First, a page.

A sense of community

I’ve recently discovered that some of my forefathers came from the shtetl of Sadowne, in Poland. A great-great aunt, Sarah Appelbaum, was apparently a midwife and teacher in Sadowne, helping to maintain the health and morals of the community.

Jewish shtetl society was hierarchical. At the peak were a few wealthy estate managers and successful merchants. Most people were poor, eking out an existence as innkeepers, shoemakers or peddlers. Yet the community was tight-knit; all were bound by their common faith and culture. Everyone knew everybody’s business and watched out for each other. Women leaders would deliver food parcels to widows, the sick or those who had fallen on hard times. Those who abided by the religious rules and knew their place could live in security.

Reconstruction of a shtetl in South Africa
Reconstruction of a shtetl in South Africa (Wikimedia Commons)

Fleeing West, 1900s

The pogroms of late-19th-century eastern Europe tore through the fabric of shtetl life. Jews in their tens of thousands escaped to make the arduous journey to Europe or the USA. They broke from the past and left their close community behind.

On arrival, the refugees needed to recreate some sense of belonging and heim. The East End became home to the London shtetl. The smell of freshly baked bagels wafted from the Jewish bakeries, alongside shops selling gefilte fish, wurst and all manner of pickled vegetables. Cultural institutions grew up, with Jewish bookshops, Yiddish theatre and music hall as well as the synagogues and cheders for passing on religious traditions.

First beigel shop (Flickr)
First beigel shop (Flickr)

Fleeing West, 2000s

In recent times, Syrians have also come from close-knit communities, where everyone knew their neighbours and extended family lived nearby. But in the UK, relatively few have been allowed entry owing to restrictive government policies. Families I know are divided. Sons and daughters are strewn across the globe, some in Germany, others in Sweden, while many loved ones remain in Syria. For these refugees, being reunited with their relatives appears a distant dream.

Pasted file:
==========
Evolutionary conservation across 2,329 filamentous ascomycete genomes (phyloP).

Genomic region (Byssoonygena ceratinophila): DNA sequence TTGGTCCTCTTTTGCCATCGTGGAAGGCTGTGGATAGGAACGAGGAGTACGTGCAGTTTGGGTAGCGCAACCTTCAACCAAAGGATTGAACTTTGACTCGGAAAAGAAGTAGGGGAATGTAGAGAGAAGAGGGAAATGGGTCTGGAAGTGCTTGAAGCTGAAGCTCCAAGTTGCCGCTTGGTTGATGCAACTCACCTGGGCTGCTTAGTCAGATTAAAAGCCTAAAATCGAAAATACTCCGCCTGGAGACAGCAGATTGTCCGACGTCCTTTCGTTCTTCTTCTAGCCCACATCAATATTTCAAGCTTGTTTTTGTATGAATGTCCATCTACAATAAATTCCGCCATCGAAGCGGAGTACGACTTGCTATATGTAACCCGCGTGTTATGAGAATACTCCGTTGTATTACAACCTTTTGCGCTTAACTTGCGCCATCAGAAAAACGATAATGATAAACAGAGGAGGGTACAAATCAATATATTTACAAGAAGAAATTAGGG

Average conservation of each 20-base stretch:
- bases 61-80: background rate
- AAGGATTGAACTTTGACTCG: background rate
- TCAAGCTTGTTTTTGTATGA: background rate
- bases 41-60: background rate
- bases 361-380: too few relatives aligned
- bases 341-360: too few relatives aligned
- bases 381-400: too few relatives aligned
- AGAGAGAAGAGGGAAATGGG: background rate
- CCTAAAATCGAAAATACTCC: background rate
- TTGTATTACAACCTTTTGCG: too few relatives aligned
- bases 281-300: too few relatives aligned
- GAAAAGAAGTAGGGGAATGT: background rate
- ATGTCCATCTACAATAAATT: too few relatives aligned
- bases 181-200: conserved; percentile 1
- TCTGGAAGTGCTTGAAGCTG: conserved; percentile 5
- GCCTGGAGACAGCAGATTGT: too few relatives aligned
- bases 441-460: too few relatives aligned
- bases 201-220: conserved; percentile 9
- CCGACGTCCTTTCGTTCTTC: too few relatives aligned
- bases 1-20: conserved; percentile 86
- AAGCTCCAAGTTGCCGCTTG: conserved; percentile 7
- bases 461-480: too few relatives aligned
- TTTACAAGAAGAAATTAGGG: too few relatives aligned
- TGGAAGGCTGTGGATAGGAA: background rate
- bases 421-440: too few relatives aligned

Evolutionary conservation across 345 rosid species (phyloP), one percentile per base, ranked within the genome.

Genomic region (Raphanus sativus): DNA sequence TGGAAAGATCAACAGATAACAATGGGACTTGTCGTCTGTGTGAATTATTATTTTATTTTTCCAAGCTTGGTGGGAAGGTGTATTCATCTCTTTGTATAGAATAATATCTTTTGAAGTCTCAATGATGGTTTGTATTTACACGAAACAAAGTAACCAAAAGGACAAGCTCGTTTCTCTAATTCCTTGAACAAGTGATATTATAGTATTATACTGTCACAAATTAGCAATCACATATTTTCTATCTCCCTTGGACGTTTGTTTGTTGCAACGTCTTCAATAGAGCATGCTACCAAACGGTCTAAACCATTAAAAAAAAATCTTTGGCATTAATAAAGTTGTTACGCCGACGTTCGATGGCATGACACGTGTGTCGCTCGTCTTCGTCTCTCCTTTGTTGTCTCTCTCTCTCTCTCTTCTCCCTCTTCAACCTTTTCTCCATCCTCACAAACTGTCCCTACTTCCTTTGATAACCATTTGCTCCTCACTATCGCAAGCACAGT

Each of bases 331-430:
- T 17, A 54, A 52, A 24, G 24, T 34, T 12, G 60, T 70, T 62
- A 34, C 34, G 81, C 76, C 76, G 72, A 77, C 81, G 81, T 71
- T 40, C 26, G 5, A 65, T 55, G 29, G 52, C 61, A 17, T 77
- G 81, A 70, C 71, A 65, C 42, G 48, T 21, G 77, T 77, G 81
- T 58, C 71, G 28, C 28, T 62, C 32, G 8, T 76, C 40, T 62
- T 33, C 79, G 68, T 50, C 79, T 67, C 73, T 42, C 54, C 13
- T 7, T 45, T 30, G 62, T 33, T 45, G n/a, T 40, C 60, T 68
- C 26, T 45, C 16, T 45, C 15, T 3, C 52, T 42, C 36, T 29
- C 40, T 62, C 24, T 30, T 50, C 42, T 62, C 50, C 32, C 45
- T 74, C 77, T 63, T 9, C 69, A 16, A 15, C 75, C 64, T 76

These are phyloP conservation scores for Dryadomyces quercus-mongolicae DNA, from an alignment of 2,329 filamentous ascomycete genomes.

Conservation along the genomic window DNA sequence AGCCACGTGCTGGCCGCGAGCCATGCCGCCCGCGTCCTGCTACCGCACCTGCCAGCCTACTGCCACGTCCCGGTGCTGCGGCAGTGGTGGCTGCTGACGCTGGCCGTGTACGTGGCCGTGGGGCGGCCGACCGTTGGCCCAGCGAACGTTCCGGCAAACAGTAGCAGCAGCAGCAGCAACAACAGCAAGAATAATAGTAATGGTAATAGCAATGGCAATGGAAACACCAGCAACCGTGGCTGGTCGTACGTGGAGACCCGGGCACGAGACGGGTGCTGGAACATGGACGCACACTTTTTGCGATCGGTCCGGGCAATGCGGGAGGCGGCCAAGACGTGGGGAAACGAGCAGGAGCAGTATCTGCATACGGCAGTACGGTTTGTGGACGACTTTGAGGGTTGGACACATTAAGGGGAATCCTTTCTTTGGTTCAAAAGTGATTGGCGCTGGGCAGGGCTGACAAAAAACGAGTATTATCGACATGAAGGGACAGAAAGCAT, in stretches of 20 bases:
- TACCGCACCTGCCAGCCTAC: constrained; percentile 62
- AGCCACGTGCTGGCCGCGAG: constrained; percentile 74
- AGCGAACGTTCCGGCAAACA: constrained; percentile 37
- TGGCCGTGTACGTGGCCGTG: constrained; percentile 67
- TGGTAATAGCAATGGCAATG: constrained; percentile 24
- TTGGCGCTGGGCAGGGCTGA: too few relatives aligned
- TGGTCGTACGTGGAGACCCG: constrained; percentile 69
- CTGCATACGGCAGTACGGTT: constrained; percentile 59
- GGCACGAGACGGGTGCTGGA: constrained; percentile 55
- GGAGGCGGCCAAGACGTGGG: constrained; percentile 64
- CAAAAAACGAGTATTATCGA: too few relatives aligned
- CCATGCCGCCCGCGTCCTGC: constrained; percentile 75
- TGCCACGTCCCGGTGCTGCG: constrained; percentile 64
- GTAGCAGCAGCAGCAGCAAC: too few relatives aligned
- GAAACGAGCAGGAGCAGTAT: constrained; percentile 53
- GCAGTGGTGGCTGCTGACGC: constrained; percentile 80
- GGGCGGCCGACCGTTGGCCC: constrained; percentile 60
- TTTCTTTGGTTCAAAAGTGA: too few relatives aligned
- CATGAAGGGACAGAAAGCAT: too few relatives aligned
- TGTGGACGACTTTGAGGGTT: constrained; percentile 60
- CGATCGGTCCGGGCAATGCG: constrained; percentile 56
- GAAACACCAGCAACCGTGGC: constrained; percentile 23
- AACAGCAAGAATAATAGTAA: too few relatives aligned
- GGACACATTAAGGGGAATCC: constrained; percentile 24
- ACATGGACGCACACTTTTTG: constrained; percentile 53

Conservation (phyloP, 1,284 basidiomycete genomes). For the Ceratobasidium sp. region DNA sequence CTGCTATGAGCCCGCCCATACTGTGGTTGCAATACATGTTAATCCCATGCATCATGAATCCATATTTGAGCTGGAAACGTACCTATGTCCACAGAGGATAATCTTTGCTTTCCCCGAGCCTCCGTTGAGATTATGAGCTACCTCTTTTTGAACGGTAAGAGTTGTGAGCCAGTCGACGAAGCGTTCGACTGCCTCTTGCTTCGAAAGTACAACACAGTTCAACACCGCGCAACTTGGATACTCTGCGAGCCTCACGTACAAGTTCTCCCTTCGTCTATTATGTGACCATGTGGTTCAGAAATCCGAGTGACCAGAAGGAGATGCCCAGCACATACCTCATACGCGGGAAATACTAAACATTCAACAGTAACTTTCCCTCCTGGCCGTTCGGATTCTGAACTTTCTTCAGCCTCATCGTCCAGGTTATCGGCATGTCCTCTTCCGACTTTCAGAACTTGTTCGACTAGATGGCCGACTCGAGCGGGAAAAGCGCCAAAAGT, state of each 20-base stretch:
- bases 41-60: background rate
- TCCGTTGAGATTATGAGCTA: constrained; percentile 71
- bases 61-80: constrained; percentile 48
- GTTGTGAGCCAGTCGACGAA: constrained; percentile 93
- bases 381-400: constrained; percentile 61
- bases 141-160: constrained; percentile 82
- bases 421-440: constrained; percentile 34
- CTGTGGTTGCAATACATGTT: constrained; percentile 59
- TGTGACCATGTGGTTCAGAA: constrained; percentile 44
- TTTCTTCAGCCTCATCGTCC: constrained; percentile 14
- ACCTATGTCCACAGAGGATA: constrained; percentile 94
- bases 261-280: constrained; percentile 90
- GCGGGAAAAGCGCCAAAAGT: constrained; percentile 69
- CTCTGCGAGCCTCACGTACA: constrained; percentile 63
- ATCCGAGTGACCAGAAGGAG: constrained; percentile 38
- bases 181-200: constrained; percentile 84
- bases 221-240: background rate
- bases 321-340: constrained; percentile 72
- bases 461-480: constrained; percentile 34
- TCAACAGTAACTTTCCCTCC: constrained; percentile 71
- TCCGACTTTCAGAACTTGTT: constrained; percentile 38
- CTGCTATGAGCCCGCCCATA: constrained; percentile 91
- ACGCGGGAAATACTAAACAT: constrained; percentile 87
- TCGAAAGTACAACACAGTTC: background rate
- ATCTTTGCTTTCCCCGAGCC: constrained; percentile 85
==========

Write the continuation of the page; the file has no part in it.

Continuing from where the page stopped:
Syrians are doing their best to recreate their culture and contribute to ours. In Brighton and Hove, you can enjoy great kibbeh, snack on falafel or feast on mezze. Or treat yourself to traditional Syrian spiced pistachio cookies from the Teba sweet shop. Worshippers gather at the mosques and churches around the city. The Sussex Syrian Community group supports people together as they attempt to establish lives, homes and businesses here. But they don’t have the comfort of a large community to ease their integration into British life.

Syrian kibbeh, made with finely ground bulgur wheat and stuffed with lamb

Knowing the locals

People starting anew want to get to know local people, but it’s not easy. The population in Brighton and Hove is quite transient. Many people are out at work all day and never mix with their neighbours.

That clearly changed during the pandemic. Syrians friends in my reading group told me that before the first lockdown in March, many had no contact with their neighbours. For some, street WhatsApp groups for mutual support helped them to develop friendly relationships in their area. I hope that the flurry of community feeling and mutual aid survives longer than Covid-19 and helps my Syrian friends to feel more at home here.

Leave a Comment

Your email address will not be published. Required fields are marked *

This site uses Akismet to reduce spam. Learn how your comment data is processed.

Scroll to Top